A Slight Case of Cancer

Several years ago I was diagnosed with early stage breast cancer. I can say this easily now, but when I first heard the word “cancer” attached to my name I pretty well lost it. My doctor’s nurse called and told me over the phone–not at all the best way to get the news–and then I got to tell Studly. I did fine with the “I have” part, but when I came to the c word, I got all choked up. He cradled me like a baby while I sobbed for a long, long time.

A diagnosis of cancer is one of those events that makes you go through an endless list of what ifs. “What if it’s worse than they think? What if I lose my breast? What if I lose Studly because I lose my breast? What if I don’t lose my breast, but it’s disfigured? What if I, dare I think it…die? What if my grandchildren don’t remember that I ever existed and loved them with my whole heart and then some? What if no one cares?” I got pretty maudlin, to say the least.

When I had to inform folks about my diagnosis I couldn’t say cancer without breaking down. I’m a word person. Words have so much power in my world, but I didn’t want this stupid word to have power over me, to make me bawl like a baby every time it was uttered. It seemed like the key lay in disarming the power of the word. But how?

One morning as I showered I pondered my inability to say the damned word and thought to myself, “Woman! Get a grip!” So as I showered I began saying “Cancer, Cancer, Cancer,” over and over again. At first I cried, my tears mingling with the warm cascade of water from the shower, but before long “cancer” became no more than two meaningless syllables. No power, no tears. I got out of the shower and tested the word. “Cancer.” Nothing. No tears, no what ifs.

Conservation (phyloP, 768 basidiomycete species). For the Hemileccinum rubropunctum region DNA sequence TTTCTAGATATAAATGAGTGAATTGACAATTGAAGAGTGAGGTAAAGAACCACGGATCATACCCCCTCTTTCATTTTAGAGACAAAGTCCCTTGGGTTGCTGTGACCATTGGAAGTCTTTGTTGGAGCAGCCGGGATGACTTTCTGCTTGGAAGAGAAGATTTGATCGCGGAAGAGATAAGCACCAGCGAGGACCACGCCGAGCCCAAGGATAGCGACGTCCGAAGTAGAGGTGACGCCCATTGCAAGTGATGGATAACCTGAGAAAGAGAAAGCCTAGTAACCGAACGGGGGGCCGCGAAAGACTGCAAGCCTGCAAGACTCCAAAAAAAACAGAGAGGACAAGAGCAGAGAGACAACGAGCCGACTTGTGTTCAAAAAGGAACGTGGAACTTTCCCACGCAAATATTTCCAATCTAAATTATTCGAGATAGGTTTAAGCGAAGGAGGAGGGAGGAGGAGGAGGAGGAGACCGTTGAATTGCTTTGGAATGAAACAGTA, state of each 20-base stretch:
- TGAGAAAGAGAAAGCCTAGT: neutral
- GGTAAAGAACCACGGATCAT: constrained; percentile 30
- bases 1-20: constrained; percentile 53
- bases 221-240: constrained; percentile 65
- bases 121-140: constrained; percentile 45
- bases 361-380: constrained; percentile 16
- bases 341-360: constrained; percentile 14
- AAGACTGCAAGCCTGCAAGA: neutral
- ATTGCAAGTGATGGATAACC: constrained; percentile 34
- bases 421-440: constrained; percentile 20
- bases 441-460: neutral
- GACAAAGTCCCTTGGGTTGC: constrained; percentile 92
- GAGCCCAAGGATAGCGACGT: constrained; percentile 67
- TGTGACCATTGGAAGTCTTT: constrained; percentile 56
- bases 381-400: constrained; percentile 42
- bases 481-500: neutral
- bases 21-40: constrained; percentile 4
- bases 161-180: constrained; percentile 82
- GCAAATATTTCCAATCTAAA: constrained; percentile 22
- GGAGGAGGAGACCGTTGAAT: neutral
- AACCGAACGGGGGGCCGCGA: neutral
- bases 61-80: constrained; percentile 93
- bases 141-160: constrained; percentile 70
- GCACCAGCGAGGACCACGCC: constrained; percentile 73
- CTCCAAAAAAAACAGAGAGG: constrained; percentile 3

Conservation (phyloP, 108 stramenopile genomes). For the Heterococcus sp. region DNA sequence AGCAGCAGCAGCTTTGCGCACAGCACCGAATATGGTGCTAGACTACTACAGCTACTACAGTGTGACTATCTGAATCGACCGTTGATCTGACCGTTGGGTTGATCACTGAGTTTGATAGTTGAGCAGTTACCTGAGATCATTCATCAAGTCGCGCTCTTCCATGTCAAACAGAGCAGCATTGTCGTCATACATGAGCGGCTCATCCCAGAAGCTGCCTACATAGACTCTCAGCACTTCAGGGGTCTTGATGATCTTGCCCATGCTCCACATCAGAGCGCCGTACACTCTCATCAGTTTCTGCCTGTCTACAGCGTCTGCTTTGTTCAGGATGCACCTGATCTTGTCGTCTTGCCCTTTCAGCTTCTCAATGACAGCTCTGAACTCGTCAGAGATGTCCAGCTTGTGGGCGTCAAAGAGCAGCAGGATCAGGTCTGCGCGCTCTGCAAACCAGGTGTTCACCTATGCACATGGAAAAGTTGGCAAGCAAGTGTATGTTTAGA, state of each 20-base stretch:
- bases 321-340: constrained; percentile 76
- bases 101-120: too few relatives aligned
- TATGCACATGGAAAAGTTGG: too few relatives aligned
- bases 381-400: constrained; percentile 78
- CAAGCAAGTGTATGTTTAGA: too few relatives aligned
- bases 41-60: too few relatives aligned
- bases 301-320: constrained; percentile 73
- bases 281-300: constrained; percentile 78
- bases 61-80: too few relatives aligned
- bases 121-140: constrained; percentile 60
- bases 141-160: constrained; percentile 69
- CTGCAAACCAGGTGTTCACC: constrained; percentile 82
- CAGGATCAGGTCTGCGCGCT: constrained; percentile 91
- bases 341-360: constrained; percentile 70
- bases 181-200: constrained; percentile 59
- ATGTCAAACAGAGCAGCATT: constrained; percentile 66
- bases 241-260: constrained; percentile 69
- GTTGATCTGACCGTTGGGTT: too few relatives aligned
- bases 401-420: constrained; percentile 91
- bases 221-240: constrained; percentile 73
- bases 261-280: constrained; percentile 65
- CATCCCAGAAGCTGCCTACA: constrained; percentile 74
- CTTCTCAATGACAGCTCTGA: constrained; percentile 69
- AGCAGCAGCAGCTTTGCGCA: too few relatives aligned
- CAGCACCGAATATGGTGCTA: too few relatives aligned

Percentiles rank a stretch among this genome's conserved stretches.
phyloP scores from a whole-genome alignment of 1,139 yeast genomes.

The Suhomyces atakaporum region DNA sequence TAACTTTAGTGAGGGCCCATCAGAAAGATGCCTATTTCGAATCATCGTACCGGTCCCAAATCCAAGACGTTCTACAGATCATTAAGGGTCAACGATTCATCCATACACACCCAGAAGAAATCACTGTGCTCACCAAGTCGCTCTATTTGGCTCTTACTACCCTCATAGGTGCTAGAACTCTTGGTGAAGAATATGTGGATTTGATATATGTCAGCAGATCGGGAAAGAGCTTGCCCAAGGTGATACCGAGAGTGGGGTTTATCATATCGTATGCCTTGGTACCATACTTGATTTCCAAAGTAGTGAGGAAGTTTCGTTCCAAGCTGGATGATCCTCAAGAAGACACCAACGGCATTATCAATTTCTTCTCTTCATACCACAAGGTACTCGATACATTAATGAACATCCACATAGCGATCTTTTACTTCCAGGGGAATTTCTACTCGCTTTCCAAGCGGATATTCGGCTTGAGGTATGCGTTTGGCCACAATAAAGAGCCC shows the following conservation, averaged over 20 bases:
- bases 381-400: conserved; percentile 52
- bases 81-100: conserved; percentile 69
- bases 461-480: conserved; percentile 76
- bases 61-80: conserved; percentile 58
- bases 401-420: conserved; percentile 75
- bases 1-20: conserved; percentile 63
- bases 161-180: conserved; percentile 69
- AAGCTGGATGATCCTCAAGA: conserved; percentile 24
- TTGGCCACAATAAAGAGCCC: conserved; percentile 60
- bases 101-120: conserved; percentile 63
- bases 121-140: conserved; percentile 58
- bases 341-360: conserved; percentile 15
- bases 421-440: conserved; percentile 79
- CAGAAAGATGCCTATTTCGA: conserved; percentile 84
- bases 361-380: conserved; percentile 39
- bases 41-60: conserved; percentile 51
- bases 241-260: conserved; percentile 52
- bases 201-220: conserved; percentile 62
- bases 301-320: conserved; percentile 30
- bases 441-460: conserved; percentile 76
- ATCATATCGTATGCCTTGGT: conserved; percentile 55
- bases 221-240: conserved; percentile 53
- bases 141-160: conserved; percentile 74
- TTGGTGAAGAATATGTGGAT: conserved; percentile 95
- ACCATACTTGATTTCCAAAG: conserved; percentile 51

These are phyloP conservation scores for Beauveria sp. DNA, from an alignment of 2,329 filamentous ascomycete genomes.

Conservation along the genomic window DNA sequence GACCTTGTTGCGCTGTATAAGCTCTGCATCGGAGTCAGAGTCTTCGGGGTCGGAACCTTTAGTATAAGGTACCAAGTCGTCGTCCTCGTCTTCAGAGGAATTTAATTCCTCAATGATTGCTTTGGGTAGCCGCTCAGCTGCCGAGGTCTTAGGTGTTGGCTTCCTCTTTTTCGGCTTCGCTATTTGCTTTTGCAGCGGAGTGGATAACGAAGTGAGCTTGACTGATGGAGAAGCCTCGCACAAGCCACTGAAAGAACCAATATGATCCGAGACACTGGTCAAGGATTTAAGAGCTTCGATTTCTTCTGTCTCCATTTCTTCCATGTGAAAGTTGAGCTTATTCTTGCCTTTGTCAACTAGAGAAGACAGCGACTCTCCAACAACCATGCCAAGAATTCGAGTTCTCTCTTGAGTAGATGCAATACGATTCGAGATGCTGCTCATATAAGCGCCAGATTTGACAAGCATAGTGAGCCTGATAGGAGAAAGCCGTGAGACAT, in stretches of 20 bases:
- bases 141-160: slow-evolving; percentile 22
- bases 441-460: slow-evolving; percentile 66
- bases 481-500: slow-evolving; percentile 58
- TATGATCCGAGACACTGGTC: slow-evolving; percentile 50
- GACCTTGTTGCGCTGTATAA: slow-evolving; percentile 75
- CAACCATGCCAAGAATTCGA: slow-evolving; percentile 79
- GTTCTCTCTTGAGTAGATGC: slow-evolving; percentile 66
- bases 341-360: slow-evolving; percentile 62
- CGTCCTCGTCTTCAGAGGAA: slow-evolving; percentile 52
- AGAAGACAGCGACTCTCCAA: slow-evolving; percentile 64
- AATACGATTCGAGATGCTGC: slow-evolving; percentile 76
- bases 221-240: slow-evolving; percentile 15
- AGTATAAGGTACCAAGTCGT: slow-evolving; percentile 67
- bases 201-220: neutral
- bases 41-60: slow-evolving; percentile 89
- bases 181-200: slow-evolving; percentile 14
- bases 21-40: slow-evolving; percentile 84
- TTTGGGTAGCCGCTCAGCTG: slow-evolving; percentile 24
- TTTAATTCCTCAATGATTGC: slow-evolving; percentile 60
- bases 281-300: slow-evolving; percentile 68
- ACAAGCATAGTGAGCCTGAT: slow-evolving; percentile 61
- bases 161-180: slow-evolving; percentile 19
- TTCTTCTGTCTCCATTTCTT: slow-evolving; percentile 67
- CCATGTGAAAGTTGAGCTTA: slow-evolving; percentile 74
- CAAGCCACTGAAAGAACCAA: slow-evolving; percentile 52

After that I only had one more crying jag over my cancer. It wasn’t when I was at the doctor’s office discussing my options. There were no tears when I met with the oncologist or the radiologist. Of all places I broke down at the chiropractor’s office. He’d asked me how I was doing, and trying to be funny I quipped, “Oh, I’m fine except I have a slight case of cancer.” Then I dissolved into hiccuping sobs.

The poor guy stood there patting me on the back and seeking to reassure me until I could compose myself. I got more than my money’s worth that day–an adjustment and a back rub–how’s that for manipulation?

It has been more than seven years since my diagnosis. I came through the lumpectomy and radiation no worse for the wear, and all of my what ifs were for naught. Yea me! I can still talk about my experience tear-free. I do get pretty weepy over cute kitten pictures on the internet, though. Maybe I should try the repetition therapy: “Kitten, Kitten, Kitten.” So far, so good.

The rest of this post is a Public Service Announcement: Ladies, schedule your annual mammogram (that’s how my lump was found). Gentlemen, have that annual prostate exam! Everyone over 50, colonoscopies save lives!

That is all. Carry on.

Peace (and good health), People!